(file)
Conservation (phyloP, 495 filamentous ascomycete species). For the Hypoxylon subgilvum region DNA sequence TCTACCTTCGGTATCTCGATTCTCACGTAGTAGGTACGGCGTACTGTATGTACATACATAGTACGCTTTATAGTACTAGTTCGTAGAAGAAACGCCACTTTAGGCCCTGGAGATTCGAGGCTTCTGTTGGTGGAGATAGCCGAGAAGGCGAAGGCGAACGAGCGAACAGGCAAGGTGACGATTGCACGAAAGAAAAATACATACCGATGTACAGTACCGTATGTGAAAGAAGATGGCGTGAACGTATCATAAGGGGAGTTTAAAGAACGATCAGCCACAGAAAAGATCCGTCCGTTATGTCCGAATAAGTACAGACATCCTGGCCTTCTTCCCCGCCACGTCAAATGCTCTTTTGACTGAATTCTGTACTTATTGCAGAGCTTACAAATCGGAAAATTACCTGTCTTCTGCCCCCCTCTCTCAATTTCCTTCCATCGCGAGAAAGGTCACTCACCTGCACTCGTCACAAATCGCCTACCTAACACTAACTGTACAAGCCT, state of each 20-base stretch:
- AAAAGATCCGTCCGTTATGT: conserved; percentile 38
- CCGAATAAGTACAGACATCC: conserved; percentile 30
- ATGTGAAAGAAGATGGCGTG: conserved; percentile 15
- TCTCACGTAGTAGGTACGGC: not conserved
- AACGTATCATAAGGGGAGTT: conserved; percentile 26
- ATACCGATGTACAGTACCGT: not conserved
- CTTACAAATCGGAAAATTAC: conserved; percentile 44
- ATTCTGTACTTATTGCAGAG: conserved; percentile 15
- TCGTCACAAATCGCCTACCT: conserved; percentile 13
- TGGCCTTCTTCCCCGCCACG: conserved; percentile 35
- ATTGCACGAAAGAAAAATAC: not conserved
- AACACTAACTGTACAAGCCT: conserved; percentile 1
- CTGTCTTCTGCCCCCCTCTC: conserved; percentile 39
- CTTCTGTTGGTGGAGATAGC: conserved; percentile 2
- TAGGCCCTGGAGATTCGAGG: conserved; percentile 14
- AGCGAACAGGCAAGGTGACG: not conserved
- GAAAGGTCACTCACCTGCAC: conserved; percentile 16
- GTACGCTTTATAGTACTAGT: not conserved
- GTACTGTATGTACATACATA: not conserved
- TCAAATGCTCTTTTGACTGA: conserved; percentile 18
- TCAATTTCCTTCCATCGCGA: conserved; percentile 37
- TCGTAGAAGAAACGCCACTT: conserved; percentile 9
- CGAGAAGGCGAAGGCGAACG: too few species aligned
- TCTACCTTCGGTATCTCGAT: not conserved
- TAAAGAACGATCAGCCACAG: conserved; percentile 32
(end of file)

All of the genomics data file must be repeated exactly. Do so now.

Conservation (phyloP, 495 filamentous ascomycete species). For the Hypoxylon subgilvum region DNA sequence TCTACCTTCGGTATCTCGATTCTCACGTAGTAGGTACGGCGTACTGTATGTACATACATAGTACGCTTTATAGTACTAGTTCGTAGAAGAAACGCCACTTTAGGCCCTGGAGATTCGAGGCTTCTGTTGGTGGAGATAGCCGAGAAGGCGAAGGCGAACGAGCGAACAGGCAAGGTGACGATTGCACGAAAGAAAAATACATACCGATGTACAGTACCGTATGTGAAAGAAGATGGCGTGAACGTATCATAAGGGGAGTTTAAAGAACGATCAGCCACAGAAAAGATCCGTCCGTTATGTCCGAATAAGTACAGACATCCTGGCCTTCTTCCCCGCCACGTCAAATGCTCTTTTGACTGAATTCTGTACTTATTGCAGAGCTTACAAATCGGAAAATTACCTGTCTTCTGCCCCCCTCTCTCAATTTCCTTCCATCGCGAGAAAGGTCACTCACCTGCACTCGTCACAAATCGCCTACCTAACACTAACTGTACAAGCCT, state of each 20-base stretch:
- AAAAGATCCGTCCGTTATGT: conserved; percentile 38
- CCGAATAAGTACAGACATCC: conserved; percentile 30
- ATGTGAAAGAAGATGGCGTG: conserved; percentile 15
- TCTCACGTAGTAGGTACGGC: not conserved
- AACGTATCATAAGGGGAGTT: conserved; percentile 26
- ATACCGATGTACAGTACCGT: not conserved
- CTTACAAATCGGAAAATTAC: conserved; percentile 44
- ATTCTGTACTTATTGCAGAG: conserved; percentile 15
- TCGTCACAAATCGCCTACCT: conserved; percentile 13
- TGGCCTTCTTCCCCGCCACG: conserved; percentile 35
- ATTGCACGAAAGAAAAATAC: not conserved
- AACACTAACTGTACAAGCCT: conserved; percentile 1
- CTGTCTTCTGCCCCCCTCTC: conserved; percentile 39
- CTTCTGTTGGTGGAGATAGC: conserved; percentile 2
- TAGGCCCTGGAGATTCGAGG: conserved; percentile 14
- AGCGAACAGGCAAGGTGACG: not conserved
- GAAAGGTCACTCACCTGCAC: conserved; percentile 16
- GTACGCTTTATAGTACTAGT: not conserved
- GTACTGTATGTACATACATA: not conserved
- TCAAATGCTCTTTTGACTGA: conserved; percentile 18
- TCAATTTCCTTCCATCGCGA: conserved; percentile 37
- TCGTAGAAGAAACGCCACTT: conserved; percentile 9
- CGAGAAGGCGAAGGCGAACG: too few species aligned
- TCTACCTTCGGTATCTCGAT: not conserved
- TAAAGAACGATCAGCCACAG: conserved; percentile 32